DNA methylation plays a crucial role in many biological processes, contributing to gene expression regulation. A growing body of evidence underlines that DNA methylation alterations are associated with several human diseases, including cancer, imprinting disorders, metabolic disorders, infectious diseases, autoimmune diseases, neurological disorders and others. Defects in the machinery that regulates the establishment and the maintenance of DNA methylation pattern can give rise to gene expression changes, leading to the onset of human diseases and influence their clinical course.
Therefore, DNA methylation changes can be used as biomarkers at all stages of clinical disease management, from risk assessment, early diagnosis, prognosis, treatment choice and relapse monitoring. Furthermore, given the reversible nature of epigenetic modifications, there is an increasing interest in developing methods to reverse DNA methylation aberrations.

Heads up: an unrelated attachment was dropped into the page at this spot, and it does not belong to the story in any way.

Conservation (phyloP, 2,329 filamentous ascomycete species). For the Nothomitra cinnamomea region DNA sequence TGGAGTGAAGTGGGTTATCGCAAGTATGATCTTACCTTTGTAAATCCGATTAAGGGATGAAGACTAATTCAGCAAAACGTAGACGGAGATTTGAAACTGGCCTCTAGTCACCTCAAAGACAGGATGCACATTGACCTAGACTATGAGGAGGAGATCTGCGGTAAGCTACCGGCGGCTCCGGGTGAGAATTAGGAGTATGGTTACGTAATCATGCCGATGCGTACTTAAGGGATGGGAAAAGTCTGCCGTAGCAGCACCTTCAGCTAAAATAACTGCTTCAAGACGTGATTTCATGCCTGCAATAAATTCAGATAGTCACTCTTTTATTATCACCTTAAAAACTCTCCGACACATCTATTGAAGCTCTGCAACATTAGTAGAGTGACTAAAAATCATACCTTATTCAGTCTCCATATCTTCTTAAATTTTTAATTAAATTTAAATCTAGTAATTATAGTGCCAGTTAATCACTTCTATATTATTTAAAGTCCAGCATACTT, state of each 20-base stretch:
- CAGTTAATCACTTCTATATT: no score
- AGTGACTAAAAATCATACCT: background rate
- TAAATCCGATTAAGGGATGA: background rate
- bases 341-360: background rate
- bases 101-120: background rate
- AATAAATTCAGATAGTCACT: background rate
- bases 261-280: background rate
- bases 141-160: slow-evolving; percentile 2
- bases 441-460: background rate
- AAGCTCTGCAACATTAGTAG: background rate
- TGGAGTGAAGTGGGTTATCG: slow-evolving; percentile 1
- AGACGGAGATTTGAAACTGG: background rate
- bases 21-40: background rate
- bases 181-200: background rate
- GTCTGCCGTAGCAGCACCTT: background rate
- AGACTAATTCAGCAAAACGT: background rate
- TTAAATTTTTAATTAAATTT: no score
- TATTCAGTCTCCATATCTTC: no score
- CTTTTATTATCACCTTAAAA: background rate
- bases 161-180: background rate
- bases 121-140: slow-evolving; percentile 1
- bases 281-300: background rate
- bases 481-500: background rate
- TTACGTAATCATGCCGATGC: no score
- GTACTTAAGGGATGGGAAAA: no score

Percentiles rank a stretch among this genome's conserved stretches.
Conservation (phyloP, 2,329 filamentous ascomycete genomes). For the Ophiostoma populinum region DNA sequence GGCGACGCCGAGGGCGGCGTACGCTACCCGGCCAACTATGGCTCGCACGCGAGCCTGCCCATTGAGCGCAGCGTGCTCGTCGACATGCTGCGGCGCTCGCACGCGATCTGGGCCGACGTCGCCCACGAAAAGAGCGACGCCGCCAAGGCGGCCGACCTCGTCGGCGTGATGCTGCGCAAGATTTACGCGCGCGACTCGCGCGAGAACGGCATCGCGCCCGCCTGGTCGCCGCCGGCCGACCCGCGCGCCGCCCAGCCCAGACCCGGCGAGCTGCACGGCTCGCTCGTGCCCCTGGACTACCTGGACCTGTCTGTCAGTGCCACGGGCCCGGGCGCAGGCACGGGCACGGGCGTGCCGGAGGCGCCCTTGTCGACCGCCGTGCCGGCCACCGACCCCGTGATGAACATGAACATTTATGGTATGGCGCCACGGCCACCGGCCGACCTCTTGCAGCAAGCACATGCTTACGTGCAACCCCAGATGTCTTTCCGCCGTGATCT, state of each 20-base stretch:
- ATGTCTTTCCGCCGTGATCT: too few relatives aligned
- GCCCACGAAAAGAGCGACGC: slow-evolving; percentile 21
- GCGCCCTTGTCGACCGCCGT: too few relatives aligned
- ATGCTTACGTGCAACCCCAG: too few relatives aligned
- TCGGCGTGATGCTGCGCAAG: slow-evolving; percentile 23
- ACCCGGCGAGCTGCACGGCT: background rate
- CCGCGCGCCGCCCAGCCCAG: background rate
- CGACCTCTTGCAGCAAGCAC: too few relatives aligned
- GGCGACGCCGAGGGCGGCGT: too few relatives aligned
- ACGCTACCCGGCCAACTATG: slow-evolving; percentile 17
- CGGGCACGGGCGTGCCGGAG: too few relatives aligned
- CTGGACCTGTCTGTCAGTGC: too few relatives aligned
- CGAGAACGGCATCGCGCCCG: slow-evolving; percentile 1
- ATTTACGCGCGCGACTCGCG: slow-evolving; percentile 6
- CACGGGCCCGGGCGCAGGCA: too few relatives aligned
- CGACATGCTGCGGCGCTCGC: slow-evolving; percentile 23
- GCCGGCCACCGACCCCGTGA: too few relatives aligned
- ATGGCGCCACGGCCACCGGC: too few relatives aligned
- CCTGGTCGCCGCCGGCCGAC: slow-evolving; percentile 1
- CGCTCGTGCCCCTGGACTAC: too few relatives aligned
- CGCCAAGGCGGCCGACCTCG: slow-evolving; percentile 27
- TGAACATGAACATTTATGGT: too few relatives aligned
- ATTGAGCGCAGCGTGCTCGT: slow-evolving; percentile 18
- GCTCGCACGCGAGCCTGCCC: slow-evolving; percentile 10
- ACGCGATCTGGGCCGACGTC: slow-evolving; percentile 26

This Special Issue welcomes contributions focused on the role of DNA methylation in human diseases, including, but not limited to, studies aimed at elucidating the mechanisms leading to DNA methylation aberrations, understanding the functional impact of DNA methylation changes, the discovery of potential DNA methylation biomarkers and the development of new therapies based on DNA methylation reprogramming.
Dr. Eleonora Loi
Dr. Patrizia Zavattari
Dr. Ana Florencia Vega Benedetti